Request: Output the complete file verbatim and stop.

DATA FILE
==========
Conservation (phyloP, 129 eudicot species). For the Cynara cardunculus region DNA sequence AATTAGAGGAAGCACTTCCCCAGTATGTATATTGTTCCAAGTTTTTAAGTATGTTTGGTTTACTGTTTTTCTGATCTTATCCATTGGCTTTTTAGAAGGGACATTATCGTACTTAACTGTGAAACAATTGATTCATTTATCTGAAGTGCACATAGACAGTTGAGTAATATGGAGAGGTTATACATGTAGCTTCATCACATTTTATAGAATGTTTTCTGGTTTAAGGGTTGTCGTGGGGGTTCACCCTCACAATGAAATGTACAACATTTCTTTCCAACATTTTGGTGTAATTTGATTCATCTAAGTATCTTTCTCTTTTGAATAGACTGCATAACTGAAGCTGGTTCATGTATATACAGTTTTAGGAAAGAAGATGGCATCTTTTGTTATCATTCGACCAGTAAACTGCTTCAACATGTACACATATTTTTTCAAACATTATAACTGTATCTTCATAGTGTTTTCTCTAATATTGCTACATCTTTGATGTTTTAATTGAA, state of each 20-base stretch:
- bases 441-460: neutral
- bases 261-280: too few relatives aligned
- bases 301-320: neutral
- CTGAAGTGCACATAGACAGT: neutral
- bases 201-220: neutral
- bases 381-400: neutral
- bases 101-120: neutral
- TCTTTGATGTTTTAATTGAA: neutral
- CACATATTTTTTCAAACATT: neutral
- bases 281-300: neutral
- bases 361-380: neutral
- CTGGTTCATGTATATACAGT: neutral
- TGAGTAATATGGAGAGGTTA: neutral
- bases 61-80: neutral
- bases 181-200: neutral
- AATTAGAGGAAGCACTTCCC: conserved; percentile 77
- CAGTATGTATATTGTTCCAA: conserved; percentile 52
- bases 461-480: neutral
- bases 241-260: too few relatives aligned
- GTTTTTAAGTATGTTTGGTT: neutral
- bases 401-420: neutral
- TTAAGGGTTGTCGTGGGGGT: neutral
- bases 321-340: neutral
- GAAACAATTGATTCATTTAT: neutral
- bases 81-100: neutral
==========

Conservation (phyloP, 129 eudicot species). For the Cynara cardunculus region DNA sequence AATTAGAGGAAGCACTTCCCCAGTATGTATATTGTTCCAAGTTTTTAAGTATGTTTGGTTTACTGTTTTTCTGATCTTATCCATTGGCTTTTTAGAAGGGACATTATCGTACTTAACTGTGAAACAATTGATTCATTTATCTGAAGTGCACATAGACAGTTGAGTAATATGGAGAGGTTATACATGTAGCTTCATCACATTTTATAGAATGTTTTCTGGTTTAAGGGTTGTCGTGGGGGTTCACCCTCACAATGAAATGTACAACATTTCTTTCCAACATTTTGGTGTAATTTGATTCATCTAAGTATCTTTCTCTTTTGAATAGACTGCATAACTGAAGCTGGTTCATGTATATACAGTTTTAGGAAAGAAGATGGCATCTTTTGTTATCATTCGACCAGTAAACTGCTTCAACATGTACACATATTTTTTCAAACATTATAACTGTATCTTCATAGTGTTTTCTCTAATATTGCTACATCTTTGATGTTTTAATTGAA, state of each 20-base stretch:
- bases 441-460: neutral
- bases 261-280: too few relatives aligned
- bases 301-320: neutral
- CTGAAGTGCACATAGACAGT: neutral
- bases 201-220: neutral
- bases 381-400: neutral
- bases 101-120: neutral
- TCTTTGATGTTTTAATTGAA: neutral
- CACATATTTTTTCAAACATT: neutral
- bases 281-300: neutral
- bases 361-380: neutral
- CTGGTTCATGTATATACAGT: neutral
- TGAGTAATATGGAGAGGTTA: neutral
- bases 61-80: neutral
- bases 181-200: neutral
- AATTAGAGGAAGCACTTCCC: conserved; percentile 77
- CAGTATGTATATTGTTCCAA: conserved; percentile 52
- bases 461-480: neutral
- bases 241-260: too few relatives aligned
- GTTTTTAAGTATGTTTGGTT: neutral
- bases 401-420: neutral
- TTAAGGGTTGTCGTGGGGGT: neutral
- bases 321-340: neutral
- GAAACAATTGATTCATTTAT: neutral
- bases 81-100: neutral